American sculptor William Edmondson developed a love for sculpting when he was an apprentice under a stonemason. He self-trained himself to become one of the most celebrated artists of his lifetime. He used leftover stones and basic tools to craft his work of art. He worked on tombstones and yard ornaments which he sold.
With regular practice and consistency, he began cutting and carving rectangular and three-dimensional forms and inscribing his own words on the text. He became noted for his grave markers, birdbaths, animal forms, and sculpture of people he knew or admired.
The son of freed slaves, Edmondson became the first African American to conduct a solo exhibition at New York’s Museum of Modern Art in 1937. He started operating his own business in 1932. He indicated that he drew inspiration from divine guidance and never claimed personal credit for his work.
Art curators and historians have praised the originality of Edmondson’s work, likening him to modern artists. His work was celebrated for the subtle and deep poetic themes it carried. He was acknowledged by the southern Black community and art lovers in New York.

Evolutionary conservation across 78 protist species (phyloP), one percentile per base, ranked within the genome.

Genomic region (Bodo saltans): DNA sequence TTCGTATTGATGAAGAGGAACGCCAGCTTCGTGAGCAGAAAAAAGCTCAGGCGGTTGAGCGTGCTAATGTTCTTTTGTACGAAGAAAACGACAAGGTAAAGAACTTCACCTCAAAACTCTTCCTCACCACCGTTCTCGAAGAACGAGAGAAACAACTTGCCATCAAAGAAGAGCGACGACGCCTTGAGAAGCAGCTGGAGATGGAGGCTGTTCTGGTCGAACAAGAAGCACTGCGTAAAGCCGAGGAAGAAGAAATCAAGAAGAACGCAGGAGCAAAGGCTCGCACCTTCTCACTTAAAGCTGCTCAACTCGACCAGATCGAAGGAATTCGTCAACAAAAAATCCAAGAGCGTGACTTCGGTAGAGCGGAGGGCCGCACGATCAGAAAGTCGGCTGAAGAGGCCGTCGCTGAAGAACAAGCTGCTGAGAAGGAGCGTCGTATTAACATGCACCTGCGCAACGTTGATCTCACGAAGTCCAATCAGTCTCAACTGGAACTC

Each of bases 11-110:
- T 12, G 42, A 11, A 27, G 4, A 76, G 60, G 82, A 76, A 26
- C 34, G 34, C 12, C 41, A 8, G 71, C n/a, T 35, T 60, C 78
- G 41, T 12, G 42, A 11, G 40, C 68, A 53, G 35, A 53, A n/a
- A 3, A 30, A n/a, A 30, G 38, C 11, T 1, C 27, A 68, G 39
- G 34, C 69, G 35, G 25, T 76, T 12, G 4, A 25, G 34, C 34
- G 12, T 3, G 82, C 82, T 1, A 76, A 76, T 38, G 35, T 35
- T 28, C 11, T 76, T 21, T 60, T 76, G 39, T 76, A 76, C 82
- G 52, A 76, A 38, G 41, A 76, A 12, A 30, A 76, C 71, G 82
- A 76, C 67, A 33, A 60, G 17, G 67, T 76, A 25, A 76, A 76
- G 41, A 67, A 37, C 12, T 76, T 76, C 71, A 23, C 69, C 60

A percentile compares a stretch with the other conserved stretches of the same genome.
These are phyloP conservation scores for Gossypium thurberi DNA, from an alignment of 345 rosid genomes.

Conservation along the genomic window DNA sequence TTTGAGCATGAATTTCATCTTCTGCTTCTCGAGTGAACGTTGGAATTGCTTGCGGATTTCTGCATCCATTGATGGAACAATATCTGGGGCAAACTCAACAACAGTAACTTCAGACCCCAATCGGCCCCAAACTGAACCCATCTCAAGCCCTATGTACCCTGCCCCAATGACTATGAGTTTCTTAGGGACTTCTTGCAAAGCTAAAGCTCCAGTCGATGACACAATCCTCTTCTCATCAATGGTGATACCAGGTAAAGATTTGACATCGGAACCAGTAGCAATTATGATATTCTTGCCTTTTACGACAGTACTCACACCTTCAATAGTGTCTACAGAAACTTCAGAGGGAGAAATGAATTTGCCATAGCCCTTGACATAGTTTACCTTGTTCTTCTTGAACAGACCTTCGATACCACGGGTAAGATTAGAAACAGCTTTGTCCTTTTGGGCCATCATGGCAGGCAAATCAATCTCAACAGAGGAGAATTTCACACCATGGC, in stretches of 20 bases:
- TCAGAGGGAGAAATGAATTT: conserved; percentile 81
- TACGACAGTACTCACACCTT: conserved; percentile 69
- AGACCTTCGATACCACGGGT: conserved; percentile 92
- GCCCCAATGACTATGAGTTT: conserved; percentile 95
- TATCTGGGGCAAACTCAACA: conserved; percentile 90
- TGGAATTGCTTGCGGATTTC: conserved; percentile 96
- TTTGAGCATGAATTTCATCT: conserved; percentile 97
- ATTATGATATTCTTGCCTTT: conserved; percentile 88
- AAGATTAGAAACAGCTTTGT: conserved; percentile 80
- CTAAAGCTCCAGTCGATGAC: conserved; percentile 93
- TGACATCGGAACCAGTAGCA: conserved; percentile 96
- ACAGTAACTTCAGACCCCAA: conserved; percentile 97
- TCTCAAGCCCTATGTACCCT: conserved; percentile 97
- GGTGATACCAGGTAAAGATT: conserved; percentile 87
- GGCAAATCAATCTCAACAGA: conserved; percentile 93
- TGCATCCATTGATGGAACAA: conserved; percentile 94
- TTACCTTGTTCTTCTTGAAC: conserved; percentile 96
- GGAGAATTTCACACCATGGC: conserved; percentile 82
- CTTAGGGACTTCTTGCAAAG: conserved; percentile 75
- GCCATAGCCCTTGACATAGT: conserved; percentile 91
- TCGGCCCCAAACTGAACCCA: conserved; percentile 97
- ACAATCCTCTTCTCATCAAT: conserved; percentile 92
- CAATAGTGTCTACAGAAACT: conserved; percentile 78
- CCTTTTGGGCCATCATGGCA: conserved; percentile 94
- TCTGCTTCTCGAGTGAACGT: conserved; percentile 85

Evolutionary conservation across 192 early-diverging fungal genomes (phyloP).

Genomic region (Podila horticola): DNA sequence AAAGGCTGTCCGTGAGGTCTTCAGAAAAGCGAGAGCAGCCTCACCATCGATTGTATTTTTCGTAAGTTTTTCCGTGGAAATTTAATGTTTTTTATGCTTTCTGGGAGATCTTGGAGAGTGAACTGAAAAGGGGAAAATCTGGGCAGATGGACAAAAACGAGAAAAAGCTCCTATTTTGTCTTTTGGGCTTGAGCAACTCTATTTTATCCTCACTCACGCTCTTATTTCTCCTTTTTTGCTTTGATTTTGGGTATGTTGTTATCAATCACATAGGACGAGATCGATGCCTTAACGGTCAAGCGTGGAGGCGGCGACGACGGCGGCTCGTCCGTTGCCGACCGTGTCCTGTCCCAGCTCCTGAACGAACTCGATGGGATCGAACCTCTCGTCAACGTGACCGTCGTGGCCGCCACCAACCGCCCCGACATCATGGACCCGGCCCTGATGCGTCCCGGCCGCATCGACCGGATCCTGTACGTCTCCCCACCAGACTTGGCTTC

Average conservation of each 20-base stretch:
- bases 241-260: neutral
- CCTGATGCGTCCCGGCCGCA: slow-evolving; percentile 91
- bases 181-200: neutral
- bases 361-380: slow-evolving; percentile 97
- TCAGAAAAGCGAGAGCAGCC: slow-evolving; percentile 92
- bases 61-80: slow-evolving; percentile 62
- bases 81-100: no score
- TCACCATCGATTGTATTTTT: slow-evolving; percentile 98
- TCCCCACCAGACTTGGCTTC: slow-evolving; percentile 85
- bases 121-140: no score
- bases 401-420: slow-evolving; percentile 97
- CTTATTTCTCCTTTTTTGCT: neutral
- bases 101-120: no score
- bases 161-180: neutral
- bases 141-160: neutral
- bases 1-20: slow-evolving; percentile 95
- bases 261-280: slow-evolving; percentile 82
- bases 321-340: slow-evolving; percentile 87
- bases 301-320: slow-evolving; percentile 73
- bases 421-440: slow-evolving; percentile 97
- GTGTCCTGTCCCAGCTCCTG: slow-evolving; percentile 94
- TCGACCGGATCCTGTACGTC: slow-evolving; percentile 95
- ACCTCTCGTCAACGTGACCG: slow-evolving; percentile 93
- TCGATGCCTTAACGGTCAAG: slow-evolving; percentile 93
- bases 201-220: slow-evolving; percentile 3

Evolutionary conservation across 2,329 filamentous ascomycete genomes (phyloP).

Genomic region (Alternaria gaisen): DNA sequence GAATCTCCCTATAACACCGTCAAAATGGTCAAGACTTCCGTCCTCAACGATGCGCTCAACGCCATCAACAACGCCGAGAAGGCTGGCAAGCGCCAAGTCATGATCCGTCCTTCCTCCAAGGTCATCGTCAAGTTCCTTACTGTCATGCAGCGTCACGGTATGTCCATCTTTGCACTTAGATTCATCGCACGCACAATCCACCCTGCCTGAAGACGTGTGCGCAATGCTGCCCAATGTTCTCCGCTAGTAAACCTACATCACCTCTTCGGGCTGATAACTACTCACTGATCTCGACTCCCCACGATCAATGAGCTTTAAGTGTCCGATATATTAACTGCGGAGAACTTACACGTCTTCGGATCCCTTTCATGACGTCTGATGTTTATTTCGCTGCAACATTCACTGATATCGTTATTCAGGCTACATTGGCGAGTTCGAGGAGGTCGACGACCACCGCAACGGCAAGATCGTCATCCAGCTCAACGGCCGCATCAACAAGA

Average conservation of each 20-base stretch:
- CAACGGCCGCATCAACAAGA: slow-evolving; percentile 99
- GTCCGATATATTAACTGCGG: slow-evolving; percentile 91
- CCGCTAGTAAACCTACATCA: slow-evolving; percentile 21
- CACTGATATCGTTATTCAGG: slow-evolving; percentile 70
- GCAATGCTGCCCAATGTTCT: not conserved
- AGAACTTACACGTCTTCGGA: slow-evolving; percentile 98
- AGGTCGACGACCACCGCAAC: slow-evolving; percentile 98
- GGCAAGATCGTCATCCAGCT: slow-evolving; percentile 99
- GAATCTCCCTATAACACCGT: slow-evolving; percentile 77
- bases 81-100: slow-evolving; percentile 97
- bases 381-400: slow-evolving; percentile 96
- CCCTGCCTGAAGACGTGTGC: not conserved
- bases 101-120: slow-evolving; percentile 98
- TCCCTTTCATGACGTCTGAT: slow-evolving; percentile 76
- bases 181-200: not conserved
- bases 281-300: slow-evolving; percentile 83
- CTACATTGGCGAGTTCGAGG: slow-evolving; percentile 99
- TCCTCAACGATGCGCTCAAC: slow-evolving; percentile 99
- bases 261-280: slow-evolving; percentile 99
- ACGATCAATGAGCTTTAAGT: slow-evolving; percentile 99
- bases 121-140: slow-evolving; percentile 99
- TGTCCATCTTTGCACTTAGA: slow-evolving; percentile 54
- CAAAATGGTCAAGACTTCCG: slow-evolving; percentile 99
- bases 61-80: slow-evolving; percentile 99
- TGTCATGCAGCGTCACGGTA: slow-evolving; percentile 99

Edmondson is reported to have said that his work was in praise of the Lord’s work. He said he didn’t consider himself an artist until people said so. He said his carvings were sermons he received through vision.
It is unclear when Edmondson was born but it is believed he was birthed around 1882. A fire outbreak is said to have destroyed the family Bible that had his exact date of birth. His parents were George and Jane Edmondson of Nashville.
Edmondson was engaged in several menial jobs during his formative years. He was employed as an orderly at the Baptist Hospital in Nashville. He lived most of his life alone and was unmarried. He grew vegetables for sale at some point in his life for survival.
He turned his household into a workshop where he carved his limestones. His work was brought to the attention of the public through the efforts of New York photographer Louise Dahl-Wolfe, who saw his works while visiting friends in Nashville in 1836. It was Dahl-Wolfe who showed the works of Edmondson to the director of the Museum of Modern Art in New York, Alfred Barr.
Barr was enthused with Edmondson’s work and arranged an exhibition for the artist the following year. The museum exhibited ten of Edmondson’s sculptures, becoming the first African-American artist to have a solo exhibition there. Edmondson was also featured in a 1944 exhibition, “American Negro Art: Contemporary Painting and Sculpture,” at the Newark Museum in New Jersey.
His art career lasted for about 17 years. In 1947, Edmondson began experiencing ill health. He was diagnosed with cancer, which dissipated his energy to allow him to work on his sculptures.
He passed away on February 8, 1951. He was buried in an unmarked grave in Mount Ararat Cemetery on the outskirts of Nashville.